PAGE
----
Purine nucleoside phosphorylase (PNP; EC 184.108.40.206) deficiency is associated with a fatal T cell immunodeficiency in children, a candidate condition for gene therapy by introduction of functional PNP sequences into either T lymphocytes or more primitive progenitor cells in the bone marrow. To test the effectiveness of PNP gene transfer in T lymphocytes, a retroviral vector (LmPSN-2) was designed and constructed to express the murine PNP cDNA under transcriptional regulation of the Moloney murine leukemia virus long terminal repeat. LmPSN-2 was first used to mediate gene transfer and expression of electrophoretically distinct murine PNP in normal (PNP-positive) human PBL. Peripheral blood leukocytes were then obtained from a PNP deficient patient and characterized phenotypically. Despite their paucity and general mitogenic unresponsiveness, T lymphocytes from this patient were successfully grown in culture by using anti-CD3 with rIL-2 and then transduced with LmPSN-2. Elevated PNP enzyme activity was observed in the transduced cell population. Mitogenic and allogeneic responses, normally depressed in PNP-deficient patients' cells, were partially corrected in the transduced cell population relative to nontransduced cells. These results suggest the possibility of effecting improved immunologic function in PNP-deficient T lymphoid cells by retroviral-mediated gene transfer as therapy for PNP deficiency.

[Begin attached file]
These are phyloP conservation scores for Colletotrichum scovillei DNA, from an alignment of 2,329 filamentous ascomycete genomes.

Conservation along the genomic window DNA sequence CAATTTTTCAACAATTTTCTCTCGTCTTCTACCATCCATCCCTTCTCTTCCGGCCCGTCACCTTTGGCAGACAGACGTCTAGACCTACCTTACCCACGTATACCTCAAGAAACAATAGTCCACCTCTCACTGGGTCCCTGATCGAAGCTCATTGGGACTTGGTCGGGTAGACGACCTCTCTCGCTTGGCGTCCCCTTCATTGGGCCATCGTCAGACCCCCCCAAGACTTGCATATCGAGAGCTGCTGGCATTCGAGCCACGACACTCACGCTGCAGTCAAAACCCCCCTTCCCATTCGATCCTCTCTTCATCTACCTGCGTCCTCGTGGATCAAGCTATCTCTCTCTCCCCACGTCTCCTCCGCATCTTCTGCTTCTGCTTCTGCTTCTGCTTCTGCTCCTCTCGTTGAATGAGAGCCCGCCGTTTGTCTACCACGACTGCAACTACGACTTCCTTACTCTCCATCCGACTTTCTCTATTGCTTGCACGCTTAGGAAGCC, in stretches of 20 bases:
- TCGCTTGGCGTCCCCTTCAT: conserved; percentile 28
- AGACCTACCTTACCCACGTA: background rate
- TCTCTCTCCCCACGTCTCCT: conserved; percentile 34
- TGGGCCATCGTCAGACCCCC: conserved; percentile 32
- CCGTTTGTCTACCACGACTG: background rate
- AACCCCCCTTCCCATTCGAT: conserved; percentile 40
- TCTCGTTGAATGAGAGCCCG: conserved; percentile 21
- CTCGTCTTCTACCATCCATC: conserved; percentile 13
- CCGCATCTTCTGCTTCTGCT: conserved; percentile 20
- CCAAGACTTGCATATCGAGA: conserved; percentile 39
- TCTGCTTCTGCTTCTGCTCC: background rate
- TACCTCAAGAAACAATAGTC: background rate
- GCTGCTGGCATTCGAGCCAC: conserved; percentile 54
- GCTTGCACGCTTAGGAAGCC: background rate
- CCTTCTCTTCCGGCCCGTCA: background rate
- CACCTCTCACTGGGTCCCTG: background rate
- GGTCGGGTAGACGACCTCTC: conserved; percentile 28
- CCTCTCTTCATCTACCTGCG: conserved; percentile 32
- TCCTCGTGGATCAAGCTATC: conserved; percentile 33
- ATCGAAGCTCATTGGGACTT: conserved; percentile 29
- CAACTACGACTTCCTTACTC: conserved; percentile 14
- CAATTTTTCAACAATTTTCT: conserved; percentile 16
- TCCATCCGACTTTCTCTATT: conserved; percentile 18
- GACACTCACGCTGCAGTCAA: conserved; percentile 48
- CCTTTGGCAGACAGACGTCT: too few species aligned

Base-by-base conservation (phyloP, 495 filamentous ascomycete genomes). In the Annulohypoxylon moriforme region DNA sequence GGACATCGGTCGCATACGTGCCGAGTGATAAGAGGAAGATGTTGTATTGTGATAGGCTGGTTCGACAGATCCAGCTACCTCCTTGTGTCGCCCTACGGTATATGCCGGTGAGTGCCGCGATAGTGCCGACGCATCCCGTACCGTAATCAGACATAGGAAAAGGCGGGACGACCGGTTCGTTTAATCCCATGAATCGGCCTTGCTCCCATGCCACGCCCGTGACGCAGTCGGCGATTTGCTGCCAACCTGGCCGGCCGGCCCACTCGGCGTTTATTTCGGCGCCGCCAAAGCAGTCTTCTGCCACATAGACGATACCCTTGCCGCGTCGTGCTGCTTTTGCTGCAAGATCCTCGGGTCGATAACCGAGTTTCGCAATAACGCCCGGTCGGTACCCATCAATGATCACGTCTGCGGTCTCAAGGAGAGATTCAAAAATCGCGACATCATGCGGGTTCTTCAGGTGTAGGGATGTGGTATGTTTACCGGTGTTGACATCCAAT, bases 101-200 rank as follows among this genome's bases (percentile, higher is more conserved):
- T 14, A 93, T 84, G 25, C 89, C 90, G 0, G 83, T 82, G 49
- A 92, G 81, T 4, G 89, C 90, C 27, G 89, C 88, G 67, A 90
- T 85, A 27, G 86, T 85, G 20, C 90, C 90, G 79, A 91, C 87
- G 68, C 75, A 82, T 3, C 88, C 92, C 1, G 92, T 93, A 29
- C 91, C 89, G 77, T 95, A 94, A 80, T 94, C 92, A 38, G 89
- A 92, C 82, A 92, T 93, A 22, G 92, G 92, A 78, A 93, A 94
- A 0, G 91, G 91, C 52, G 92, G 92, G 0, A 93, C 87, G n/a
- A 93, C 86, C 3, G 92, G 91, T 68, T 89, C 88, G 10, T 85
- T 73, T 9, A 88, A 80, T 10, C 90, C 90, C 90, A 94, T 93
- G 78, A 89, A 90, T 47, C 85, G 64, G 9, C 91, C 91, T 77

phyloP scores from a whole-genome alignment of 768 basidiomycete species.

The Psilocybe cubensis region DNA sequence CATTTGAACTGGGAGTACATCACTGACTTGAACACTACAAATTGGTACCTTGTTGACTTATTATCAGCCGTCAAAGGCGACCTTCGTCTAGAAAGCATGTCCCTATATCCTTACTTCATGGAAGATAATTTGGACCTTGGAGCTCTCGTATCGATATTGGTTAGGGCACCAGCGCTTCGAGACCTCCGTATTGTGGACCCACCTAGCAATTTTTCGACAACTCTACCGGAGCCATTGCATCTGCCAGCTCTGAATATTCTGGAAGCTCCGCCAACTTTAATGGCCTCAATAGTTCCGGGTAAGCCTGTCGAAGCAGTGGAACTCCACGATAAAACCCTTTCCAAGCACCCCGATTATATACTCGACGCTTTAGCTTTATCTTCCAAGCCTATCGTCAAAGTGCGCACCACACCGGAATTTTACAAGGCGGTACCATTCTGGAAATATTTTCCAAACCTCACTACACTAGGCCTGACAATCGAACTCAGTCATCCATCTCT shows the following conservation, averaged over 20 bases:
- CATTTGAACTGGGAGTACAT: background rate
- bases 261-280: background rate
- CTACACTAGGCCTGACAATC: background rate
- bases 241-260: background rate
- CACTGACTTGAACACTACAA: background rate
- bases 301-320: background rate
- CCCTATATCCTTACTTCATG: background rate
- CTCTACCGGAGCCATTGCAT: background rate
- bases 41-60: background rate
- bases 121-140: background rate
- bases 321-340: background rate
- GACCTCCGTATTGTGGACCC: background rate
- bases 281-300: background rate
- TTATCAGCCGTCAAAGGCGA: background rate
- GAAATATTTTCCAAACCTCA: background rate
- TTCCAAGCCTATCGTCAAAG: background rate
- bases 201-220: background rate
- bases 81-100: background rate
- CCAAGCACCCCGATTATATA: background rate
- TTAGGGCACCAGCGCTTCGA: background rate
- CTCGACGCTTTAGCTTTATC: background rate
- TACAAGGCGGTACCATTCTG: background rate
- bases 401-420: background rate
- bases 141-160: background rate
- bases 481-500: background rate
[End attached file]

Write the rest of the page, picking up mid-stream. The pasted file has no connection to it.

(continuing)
|Original language||English (US)|
|Number of pages||9|
|Journal||Journal of Immunology|
|State||Published - 1995|